[14] The defence raised in the instant case is not entirely distinguishable from the one raised in Traut. It should be noted that the defendants (in casu) have, by implication, admitted that they owe the plaintiff some money but their affidavit does not disclose what this amount is, neither does it reveal any intention on their part to pay what they believe to be owing. The advance payment was allegedly made during August 1997. No explanation is advanced why a printout was not sought before May 2001 or immediately after the defendants became aware of the excess interest allegedly charged. Ex facie their affidavit it seems to me that the defendants have made the calculation of what they consider to be the correct amount and, by implication, do know the extent of their indebtedness to the plaintiff: they paid R70 000,00; from what is averred in the affidavit they seem to know the correct interest to be debited to their account. What is puzzling however, is the fact that they withheld the information and elected to request information from the plaintiff. Had the defendants given particularity, this would have enable this Court to assess the extent of their indebtedness to the plaintiff and their defence. The Court would then be in a position to give judgment for the amount admitted and leave to defend in respect of the balance. In the words of Erasmus J in Jacobsen, supra, at 588 E, such a course would have been proper for a defendant with a bona fide defence.

[15] In NEDPERM BANK LTD v VERBRI PROJECTS CC 1993 (3) SA 214 (W), a case where the plaintiff’s cause of action was almost similar to the one in the instant case, the defendant having raised a defence, inter alia, that he lacked knowledge of the correctness of the plaintiff’s interest calculation, alleging that he did not have the requisite documentation and for that reason, did not know whether the amounts were correct, the court held as follows at 222 H - 223 C:

It is a strange defence for a debtor to say: ‘I do now know what I owe; I borrowed money but I cannot tell you what I owe you because you took my documents away.’ There was no legal obligation in the first place upon the plaintiff to furnish a statement of account. This is a simple debtor and creditor relationship between the parties. They do not stand in any fiduciary relationship to one another, there is no contract averred obliging the plaintiff to give the defendant statements, nor is there any statute which requires a bank to give statements of indebtedness . . .

Be that as it may, and what is more important from a practical point of view, and in testing the bona fides of the defendant, is that the defendant indicates no reason for not making any effort to obtain these documents. The alleged confiscation took place many months ago. When faced with the claim of R12m-odd, one would have thought that some attempt would have been made, even by writing a letter to the plaintiff or the plaintiff’s attorneys, to see these documents. A defendant in summary judgment proceedings cannot sit back supinely and justifiably say:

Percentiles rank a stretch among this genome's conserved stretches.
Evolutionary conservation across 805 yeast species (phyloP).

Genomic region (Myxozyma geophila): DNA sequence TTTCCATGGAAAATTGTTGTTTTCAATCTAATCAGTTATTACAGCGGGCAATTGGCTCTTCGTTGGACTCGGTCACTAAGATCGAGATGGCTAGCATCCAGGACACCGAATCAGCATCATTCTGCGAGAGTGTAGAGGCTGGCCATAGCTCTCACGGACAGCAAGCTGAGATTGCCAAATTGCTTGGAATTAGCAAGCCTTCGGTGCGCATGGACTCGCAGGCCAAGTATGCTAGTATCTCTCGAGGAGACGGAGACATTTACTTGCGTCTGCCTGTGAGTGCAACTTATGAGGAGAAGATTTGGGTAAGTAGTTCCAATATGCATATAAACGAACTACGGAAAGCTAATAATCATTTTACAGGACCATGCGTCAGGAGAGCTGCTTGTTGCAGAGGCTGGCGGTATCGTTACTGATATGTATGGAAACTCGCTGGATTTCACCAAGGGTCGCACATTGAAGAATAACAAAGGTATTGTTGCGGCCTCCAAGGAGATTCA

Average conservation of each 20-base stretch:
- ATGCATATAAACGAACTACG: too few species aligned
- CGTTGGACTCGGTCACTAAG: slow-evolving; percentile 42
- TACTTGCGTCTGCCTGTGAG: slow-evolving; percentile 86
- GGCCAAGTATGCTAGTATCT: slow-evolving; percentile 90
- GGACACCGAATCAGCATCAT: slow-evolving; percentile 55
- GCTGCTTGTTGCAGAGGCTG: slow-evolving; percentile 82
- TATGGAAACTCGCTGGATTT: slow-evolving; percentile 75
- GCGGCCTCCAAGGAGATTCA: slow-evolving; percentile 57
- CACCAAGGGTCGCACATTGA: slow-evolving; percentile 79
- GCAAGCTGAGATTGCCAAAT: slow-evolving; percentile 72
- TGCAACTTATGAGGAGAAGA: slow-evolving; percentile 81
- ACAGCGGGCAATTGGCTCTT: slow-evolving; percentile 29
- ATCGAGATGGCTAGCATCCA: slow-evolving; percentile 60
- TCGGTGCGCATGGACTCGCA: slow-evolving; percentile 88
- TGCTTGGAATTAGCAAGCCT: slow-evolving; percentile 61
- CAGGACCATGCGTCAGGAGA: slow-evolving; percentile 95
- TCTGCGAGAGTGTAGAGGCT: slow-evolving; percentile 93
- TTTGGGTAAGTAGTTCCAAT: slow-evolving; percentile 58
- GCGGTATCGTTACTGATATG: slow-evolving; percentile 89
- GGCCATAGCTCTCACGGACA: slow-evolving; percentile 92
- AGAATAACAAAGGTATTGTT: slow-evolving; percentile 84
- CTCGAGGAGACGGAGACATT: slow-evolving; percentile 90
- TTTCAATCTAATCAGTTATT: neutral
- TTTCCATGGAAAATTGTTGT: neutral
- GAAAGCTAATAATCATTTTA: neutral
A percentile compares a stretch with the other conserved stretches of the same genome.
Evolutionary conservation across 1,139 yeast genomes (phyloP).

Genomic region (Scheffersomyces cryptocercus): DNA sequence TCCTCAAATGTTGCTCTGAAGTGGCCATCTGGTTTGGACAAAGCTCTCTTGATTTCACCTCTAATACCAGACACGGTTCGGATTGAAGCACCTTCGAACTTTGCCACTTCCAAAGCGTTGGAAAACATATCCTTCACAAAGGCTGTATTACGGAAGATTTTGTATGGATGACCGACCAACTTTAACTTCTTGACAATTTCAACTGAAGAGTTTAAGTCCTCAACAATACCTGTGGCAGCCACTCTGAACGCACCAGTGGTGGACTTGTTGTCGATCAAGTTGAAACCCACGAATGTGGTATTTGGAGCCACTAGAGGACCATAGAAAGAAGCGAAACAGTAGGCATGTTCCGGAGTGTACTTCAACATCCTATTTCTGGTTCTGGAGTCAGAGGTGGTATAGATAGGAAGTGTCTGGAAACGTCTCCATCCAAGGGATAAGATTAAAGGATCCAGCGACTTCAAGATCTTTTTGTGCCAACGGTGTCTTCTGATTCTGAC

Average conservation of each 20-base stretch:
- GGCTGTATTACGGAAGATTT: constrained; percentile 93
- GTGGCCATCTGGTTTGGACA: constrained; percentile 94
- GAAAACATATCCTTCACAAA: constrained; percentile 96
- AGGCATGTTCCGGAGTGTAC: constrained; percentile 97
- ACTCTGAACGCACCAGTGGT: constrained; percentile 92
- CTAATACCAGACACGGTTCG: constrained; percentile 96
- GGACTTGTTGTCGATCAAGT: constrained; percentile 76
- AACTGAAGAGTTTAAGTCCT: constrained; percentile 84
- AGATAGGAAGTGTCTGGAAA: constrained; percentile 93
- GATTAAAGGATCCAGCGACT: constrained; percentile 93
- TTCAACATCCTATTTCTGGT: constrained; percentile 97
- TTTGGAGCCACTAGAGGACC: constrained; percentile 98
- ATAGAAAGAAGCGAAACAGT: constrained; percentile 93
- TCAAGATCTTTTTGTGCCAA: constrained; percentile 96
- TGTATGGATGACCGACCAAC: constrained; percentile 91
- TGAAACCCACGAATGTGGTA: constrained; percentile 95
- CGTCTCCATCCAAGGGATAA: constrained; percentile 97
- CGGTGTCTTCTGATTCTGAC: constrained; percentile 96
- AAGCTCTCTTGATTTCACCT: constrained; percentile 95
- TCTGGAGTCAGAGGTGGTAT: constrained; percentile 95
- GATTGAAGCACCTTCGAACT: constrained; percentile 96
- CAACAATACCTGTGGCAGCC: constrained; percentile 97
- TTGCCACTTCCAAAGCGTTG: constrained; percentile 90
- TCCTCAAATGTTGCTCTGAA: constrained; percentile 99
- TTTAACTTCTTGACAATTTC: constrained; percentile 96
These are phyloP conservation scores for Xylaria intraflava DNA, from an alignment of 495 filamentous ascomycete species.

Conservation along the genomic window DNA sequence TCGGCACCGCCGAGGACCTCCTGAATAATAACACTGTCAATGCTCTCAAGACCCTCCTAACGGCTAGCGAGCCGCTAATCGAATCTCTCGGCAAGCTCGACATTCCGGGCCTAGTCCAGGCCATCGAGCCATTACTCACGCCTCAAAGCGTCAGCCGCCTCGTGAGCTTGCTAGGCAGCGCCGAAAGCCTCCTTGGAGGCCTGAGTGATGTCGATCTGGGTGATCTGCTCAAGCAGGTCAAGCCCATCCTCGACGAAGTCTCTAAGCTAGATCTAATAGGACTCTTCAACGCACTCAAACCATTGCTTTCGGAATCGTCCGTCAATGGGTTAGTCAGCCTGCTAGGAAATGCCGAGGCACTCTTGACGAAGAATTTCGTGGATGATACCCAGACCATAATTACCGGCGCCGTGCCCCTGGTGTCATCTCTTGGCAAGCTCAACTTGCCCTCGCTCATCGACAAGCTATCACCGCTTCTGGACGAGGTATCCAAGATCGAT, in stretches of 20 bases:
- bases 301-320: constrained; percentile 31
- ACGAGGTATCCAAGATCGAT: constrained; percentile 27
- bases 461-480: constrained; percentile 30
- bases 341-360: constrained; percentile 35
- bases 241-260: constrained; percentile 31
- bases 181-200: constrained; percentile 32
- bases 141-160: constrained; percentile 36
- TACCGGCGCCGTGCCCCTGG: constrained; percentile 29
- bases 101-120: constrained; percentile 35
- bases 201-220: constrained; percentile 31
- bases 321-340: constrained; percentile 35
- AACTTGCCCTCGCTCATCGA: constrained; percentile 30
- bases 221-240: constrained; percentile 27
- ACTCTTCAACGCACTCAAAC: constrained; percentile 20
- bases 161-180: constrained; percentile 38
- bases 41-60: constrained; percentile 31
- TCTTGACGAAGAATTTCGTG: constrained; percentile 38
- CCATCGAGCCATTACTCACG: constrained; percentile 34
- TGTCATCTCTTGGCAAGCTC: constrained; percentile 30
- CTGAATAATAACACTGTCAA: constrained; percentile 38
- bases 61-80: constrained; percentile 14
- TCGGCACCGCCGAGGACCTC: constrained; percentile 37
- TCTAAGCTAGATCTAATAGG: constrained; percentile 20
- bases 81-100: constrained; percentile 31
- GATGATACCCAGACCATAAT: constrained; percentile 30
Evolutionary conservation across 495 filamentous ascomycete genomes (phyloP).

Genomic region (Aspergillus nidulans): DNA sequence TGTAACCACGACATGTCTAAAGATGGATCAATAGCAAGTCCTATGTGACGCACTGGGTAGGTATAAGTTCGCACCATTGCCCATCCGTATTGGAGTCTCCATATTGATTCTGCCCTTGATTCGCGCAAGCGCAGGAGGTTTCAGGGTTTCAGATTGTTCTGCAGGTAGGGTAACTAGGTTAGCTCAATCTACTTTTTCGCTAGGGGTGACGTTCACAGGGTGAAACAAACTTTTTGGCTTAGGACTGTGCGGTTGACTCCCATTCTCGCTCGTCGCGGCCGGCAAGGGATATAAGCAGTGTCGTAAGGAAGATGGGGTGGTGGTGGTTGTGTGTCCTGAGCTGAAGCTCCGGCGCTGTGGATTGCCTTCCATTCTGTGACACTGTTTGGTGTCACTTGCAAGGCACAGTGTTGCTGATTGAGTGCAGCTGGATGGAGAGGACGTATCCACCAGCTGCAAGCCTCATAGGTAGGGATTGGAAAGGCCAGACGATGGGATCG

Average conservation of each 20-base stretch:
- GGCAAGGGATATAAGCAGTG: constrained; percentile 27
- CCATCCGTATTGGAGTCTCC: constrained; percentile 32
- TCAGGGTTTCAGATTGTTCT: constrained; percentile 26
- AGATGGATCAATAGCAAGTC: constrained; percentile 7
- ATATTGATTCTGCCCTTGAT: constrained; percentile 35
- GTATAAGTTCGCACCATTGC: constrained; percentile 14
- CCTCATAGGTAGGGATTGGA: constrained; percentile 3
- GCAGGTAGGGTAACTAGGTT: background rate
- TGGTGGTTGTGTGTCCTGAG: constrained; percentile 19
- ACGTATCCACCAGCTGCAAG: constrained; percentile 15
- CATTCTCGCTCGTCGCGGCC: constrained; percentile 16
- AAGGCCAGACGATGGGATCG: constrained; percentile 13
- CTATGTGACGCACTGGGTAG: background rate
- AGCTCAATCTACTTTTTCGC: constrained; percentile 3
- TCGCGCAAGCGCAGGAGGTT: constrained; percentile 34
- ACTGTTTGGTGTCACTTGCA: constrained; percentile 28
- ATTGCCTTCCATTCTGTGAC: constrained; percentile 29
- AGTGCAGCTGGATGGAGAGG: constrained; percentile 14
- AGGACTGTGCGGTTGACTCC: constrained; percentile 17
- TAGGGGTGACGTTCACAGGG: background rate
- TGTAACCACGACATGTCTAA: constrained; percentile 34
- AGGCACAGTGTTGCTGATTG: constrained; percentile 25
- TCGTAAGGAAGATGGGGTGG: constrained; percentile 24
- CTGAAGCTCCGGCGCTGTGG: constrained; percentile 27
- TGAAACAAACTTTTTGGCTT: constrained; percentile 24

Well you took my documents. I don’t know whether I owe you any money. I might, I might not, but don’t give summary judgment against me because when it comes to a trial I might be able to find in the documents that you provide some basis for saying that I don’t owe you any money anyway.’

That is not good enough if one has to demonstrate bona fides bona fides as the Rule requires, nor is it good enough if one has to set out one’s defence fully by way of facts as opposed to speculative propositions.“

In my view, and in the light of the aforegoing, the defendants have failed to set out factual basis on the strength of which this Court could consider the existence of a reasonable probability that something might come up at the trial which would give to them a defence which, owing to the alleged lack of information, he had difficulty formulating.

[16] I now turn to consider the last point raised by the defendants. The contention was that the certificate by John Ford Haskings and Frans Stephanus van Rooyen did not comply with clause 24 of the mortgage bond in that it does not state the capital, interest, all advances and payments made together with interest as well as any money claimable in terms of the bond. Mr Stander argued that the certificate refers to the “amount” which is made up of capital, interest et cetera.

[17] The abovementioned clause 24 provides as follows:

“ A STATEMENT signed by any Head Office Director or Manager or Secretary or a Local Director, Manager or Secretary for the time being or any Branch of the Society reflecting the amount from whatsoever cause arising owing to the Society in respect of capital and interest, and for all advances and payment made (in addition to the capital) to or for the account of the Mortgagor(s) or otherwise authorised to be made under this and/or any other Mortgage Bond/s passed by the Mortgagor(s) in favour of the Society, together with interest as well as any moneys claimable in terms of this Bond and the Rules of the Society shall be sufficient and satisfactory proof for the purpose of obtaining provisional sentence under this or any other Mortgage Bond/s passed in favour of the Society, and it shall rest with the Mortgagor(s) to prove that such amount is not owing to the Society.”

(My underlining for emphasis)

[18] Clause 24 clearly refers, as correctly submitted by Mr Stander, to a statement reflecting the amount. I am fortified in my view also by the wording of the last sentence in clause 24 that “it shall rest with the Mortgagor(s) to prove that such amount is not owing to the Society”. I find therefore that there is also no substance in the point raised. In any event, the onus is upon the defendants to prove that it does not owe the amount reflected in the certificate. As I have already indicated, the defendants merely challenged the correctness of the amount without laying a proper and sufficient basis for what they allege. On the evidence before me it does not appear to me that this is a case where one can say, with any degree of certainty, that this Court should exercise a discretion in favour of the defendants.

[19] It therefore follows that the plaintiff is entitled to summary judgment as claimed in terms of the whole of paragraph 1 of the notice of application for summary judgment in terms of Rule 32.



Plaintiff’s attorneys : Minchin & Kelly Inc

Defendants attorneys : S E Monare & Partners